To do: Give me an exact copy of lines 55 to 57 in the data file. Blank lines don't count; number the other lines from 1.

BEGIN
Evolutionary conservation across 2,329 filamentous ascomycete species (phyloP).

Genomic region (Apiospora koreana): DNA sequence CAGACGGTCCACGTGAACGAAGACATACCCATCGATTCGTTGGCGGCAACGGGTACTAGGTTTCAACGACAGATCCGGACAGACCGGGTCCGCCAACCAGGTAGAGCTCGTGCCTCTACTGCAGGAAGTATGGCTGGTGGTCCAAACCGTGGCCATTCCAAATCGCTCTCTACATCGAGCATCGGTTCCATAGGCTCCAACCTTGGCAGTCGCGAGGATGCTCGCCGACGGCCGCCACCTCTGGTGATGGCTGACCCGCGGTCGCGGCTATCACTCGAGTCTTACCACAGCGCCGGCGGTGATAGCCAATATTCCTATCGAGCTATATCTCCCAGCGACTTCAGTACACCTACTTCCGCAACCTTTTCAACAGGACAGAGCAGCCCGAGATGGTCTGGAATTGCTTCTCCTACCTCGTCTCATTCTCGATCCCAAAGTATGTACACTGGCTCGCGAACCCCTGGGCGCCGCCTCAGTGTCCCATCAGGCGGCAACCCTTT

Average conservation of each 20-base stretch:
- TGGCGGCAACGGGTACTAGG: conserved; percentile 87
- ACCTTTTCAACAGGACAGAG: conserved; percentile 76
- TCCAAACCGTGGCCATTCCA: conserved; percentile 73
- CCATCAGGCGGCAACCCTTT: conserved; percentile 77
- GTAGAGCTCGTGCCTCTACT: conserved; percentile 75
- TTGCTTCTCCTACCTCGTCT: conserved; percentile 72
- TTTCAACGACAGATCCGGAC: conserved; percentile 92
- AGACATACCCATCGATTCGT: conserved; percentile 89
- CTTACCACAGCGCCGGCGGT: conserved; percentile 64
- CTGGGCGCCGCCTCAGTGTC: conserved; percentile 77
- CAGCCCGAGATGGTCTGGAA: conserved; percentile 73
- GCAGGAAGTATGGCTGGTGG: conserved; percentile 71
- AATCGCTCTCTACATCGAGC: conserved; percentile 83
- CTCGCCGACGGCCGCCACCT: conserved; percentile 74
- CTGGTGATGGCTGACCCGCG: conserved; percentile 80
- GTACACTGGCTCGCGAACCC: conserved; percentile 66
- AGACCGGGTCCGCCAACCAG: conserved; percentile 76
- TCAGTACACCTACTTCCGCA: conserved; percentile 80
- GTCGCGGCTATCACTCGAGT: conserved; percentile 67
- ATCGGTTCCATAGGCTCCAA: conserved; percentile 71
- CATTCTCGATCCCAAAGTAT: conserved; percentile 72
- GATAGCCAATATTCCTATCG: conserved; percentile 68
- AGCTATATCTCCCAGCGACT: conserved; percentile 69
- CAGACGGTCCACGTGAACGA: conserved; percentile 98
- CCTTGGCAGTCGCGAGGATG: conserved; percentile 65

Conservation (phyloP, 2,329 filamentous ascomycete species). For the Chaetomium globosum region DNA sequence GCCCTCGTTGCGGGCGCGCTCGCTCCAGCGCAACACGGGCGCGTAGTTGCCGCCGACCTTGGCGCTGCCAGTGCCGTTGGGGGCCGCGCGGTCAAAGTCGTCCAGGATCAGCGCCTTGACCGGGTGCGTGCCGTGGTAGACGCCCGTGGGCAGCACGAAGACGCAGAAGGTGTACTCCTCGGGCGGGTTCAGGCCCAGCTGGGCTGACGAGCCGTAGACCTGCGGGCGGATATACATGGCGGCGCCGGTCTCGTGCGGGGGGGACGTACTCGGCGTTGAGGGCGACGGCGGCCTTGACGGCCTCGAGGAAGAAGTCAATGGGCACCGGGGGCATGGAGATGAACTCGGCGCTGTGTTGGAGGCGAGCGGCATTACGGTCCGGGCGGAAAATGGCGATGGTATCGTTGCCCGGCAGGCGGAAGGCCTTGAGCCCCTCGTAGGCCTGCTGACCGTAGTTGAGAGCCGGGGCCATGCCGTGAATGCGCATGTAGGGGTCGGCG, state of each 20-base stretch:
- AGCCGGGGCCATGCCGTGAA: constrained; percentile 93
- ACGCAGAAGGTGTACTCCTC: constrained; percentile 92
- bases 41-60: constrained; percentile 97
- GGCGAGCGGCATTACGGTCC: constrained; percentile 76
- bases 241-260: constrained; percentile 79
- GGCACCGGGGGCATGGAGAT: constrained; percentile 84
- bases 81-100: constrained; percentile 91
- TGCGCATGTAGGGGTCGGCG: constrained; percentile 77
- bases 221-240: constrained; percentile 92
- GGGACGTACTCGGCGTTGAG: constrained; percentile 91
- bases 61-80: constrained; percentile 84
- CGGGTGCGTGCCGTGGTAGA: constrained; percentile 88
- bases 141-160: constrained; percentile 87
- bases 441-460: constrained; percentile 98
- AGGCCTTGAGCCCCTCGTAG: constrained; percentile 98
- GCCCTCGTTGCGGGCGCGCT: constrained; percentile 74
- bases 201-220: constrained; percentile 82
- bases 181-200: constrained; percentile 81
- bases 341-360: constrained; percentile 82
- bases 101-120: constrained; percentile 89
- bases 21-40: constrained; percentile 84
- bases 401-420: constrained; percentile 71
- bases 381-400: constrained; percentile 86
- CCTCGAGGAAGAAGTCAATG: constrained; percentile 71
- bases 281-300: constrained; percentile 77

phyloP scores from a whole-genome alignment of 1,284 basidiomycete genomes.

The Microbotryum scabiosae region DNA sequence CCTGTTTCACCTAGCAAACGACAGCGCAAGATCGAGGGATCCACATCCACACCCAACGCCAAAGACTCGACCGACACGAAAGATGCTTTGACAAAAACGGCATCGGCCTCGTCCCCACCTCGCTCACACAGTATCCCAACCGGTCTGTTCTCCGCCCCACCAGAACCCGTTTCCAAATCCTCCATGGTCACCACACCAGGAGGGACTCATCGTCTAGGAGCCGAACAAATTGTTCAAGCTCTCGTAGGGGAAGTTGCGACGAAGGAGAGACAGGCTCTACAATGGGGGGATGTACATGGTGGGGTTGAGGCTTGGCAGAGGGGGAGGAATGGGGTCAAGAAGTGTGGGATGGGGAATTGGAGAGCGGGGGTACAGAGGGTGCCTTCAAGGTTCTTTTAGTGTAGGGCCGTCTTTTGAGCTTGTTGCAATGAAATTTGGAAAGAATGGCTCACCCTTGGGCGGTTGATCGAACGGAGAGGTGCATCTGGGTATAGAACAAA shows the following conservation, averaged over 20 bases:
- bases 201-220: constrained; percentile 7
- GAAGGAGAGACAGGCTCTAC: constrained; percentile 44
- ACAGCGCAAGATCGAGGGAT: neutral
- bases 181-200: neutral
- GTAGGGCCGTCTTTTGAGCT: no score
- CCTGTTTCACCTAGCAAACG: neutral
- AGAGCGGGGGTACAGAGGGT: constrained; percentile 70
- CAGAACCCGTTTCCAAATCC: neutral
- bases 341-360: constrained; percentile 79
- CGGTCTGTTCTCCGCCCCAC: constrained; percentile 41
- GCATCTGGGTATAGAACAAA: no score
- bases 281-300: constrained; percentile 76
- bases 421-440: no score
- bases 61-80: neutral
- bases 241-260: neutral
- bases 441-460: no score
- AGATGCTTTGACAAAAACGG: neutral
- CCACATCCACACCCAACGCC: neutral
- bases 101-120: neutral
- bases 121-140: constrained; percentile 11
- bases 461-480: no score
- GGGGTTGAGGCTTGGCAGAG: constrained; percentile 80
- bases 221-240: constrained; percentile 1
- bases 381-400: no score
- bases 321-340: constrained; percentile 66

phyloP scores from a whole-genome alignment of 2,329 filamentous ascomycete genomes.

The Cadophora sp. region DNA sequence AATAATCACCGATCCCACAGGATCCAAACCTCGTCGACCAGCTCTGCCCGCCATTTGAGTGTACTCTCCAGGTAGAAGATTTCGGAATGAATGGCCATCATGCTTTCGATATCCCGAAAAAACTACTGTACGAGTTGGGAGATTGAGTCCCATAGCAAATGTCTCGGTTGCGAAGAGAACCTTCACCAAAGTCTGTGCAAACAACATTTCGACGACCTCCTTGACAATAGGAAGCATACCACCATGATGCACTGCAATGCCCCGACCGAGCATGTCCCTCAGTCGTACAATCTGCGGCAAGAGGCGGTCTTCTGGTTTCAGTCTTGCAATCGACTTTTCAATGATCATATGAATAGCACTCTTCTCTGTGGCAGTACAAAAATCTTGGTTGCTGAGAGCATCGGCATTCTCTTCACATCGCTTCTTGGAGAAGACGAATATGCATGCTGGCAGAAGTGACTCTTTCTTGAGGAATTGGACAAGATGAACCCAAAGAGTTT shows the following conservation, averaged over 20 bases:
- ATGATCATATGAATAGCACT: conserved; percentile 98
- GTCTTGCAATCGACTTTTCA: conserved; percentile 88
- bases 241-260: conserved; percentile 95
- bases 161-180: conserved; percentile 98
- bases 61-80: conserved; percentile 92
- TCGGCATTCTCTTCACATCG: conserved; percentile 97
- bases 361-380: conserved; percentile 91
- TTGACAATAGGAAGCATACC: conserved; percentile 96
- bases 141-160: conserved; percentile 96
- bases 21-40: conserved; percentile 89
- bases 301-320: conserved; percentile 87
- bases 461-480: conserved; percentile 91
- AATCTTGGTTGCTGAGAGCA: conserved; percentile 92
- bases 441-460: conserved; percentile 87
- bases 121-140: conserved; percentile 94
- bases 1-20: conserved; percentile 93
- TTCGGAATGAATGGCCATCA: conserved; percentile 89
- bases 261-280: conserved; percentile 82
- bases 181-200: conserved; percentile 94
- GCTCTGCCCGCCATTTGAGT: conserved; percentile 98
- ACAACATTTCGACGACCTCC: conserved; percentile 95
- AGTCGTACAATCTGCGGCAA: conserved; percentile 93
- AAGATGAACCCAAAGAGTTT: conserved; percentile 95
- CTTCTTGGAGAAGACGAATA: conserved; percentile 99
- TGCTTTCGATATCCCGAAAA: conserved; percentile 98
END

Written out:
phyloP scores from a whole-genome alignment of 1,284 basidiomycete genomes.

The Microbotryum scabiosae region DNA sequence CCTGTTTCACCTAGCAAACGACAGCGCAAGATCGAGGGATCCACATCCACACCCAACGCCAAAGACTCGACCGACACGAAAGATGCTTTGACAAAAACGGCATCGGCCTCGTCCCCACCTCGCTCACACAGTATCCCAACCGGTCTGTTCTCCGCCCCACCAGAACCCGTTTCCAAATCCTCCATGGTCACCACACCAGGAGGGACTCATCGTCTAGGAGCCGAACAAATTGTTCAAGCTCTCGTAGGGGAAGTTGCGACGAAGGAGAGACAGGCTCTACAATGGGGGGATGTACATGGTGGGGTTGAGGCTTGGCAGAGGGGGAGGAATGGGGTCAAGAAGTGTGGGATGGGGAATTGGAGAGCGGGGGTACAGAGGGTGCCTTCAAGGTTCTTTTAGTGTAGGGCCGTCTTTTGAGCTTGTTGCAATGAAATTTGGAAAGAATGGCTCACCCTTGGGCGGTTGATCGAACGGAGAGGTGCATCTGGGTATAGAACAAA shows the following conservation, averaged over 20 bases:
- bases 201-220: constrained; percentile 7